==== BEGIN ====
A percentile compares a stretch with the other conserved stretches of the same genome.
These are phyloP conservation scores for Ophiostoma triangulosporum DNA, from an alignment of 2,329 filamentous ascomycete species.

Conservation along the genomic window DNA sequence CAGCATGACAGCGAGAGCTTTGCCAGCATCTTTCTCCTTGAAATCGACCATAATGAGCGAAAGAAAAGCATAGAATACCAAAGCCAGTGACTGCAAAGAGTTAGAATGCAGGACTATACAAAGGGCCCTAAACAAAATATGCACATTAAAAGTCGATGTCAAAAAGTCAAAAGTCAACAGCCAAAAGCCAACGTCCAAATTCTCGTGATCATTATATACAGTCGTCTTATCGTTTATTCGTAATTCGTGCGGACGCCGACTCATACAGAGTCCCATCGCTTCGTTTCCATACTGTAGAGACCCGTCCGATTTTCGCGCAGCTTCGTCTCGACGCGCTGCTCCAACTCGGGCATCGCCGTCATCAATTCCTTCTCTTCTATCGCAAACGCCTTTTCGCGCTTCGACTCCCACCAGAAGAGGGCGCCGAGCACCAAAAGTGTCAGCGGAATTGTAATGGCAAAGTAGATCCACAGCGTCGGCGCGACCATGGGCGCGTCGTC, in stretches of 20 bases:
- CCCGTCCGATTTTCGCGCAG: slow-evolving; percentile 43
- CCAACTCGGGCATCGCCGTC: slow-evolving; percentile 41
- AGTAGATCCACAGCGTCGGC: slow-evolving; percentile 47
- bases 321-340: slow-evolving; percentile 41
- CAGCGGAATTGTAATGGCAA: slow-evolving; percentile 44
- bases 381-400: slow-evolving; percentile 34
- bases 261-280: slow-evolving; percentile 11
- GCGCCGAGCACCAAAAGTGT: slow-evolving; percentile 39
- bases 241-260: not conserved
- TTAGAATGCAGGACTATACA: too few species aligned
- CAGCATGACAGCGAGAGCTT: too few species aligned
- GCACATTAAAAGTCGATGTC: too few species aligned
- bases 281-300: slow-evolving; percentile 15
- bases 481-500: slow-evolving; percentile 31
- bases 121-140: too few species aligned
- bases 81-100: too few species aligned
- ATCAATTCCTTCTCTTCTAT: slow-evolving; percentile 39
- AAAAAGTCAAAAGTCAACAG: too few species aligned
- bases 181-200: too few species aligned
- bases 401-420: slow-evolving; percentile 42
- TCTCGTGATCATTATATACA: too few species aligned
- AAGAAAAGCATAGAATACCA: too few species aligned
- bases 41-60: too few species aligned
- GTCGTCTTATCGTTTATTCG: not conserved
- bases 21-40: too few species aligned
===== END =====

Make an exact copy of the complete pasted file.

A percentile compares a stretch with the other conserved stretches of the same genome.
These are phyloP conservation scores for Ophiostoma triangulosporum DNA, from an alignment of 2,329 filamentous ascomycete species.

Conservation along the genomic window DNA sequence CAGCATGACAGCGAGAGCTTTGCCAGCATCTTTCTCCTTGAAATCGACCATAATGAGCGAAAGAAAAGCATAGAATACCAAAGCCAGTGACTGCAAAGAGTTAGAATGCAGGACTATACAAAGGGCCCTAAACAAAATATGCACATTAAAAGTCGATGTCAAAAAGTCAAAAGTCAACAGCCAAAAGCCAACGTCCAAATTCTCGTGATCATTATATACAGTCGTCTTATCGTTTATTCGTAATTCGTGCGGACGCCGACTCATACAGAGTCCCATCGCTTCGTTTCCATACTGTAGAGACCCGTCCGATTTTCGCGCAGCTTCGTCTCGACGCGCTGCTCCAACTCGGGCATCGCCGTCATCAATTCCTTCTCTTCTATCGCAAACGCCTTTTCGCGCTTCGACTCCCACCAGAAGAGGGCGCCGAGCACCAAAAGTGTCAGCGGAATTGTAATGGCAAAGTAGATCCACAGCGTCGGCGCGACCATGGGCGCGTCGTC, in stretches of 20 bases:
- CCCGTCCGATTTTCGCGCAG: slow-evolving; percentile 43
- CCAACTCGGGCATCGCCGTC: slow-evolving; percentile 41
- AGTAGATCCACAGCGTCGGC: slow-evolving; percentile 47
- bases 321-340: slow-evolving; percentile 41
- CAGCGGAATTGTAATGGCAA: slow-evolving; percentile 44
- bases 381-400: slow-evolving; percentile 34
- bases 261-280: slow-evolving; percentile 11
- GCGCCGAGCACCAAAAGTGT: slow-evolving; percentile 39
- bases 241-260: not conserved
- TTAGAATGCAGGACTATACA: too few species aligned
- CAGCATGACAGCGAGAGCTT: too few species aligned
- GCACATTAAAAGTCGATGTC: too few species aligned
- bases 281-300: slow-evolving; percentile 15
- bases 481-500: slow-evolving; percentile 31
- bases 121-140: too few species aligned
- bases 81-100: too few species aligned
- ATCAATTCCTTCTCTTCTAT: slow-evolving; percentile 39
- AAAAAGTCAAAAGTCAACAG: too few species aligned
- bases 181-200: too few species aligned
- bases 401-420: slow-evolving; percentile 42
- TCTCGTGATCATTATATACA: too few species aligned
- AAGAAAAGCATAGAATACCA: too few species aligned
- bases 41-60: too few species aligned
- GTCGTCTTATCGTTTATTCG: not conserved
- bases 21-40: too few species aligned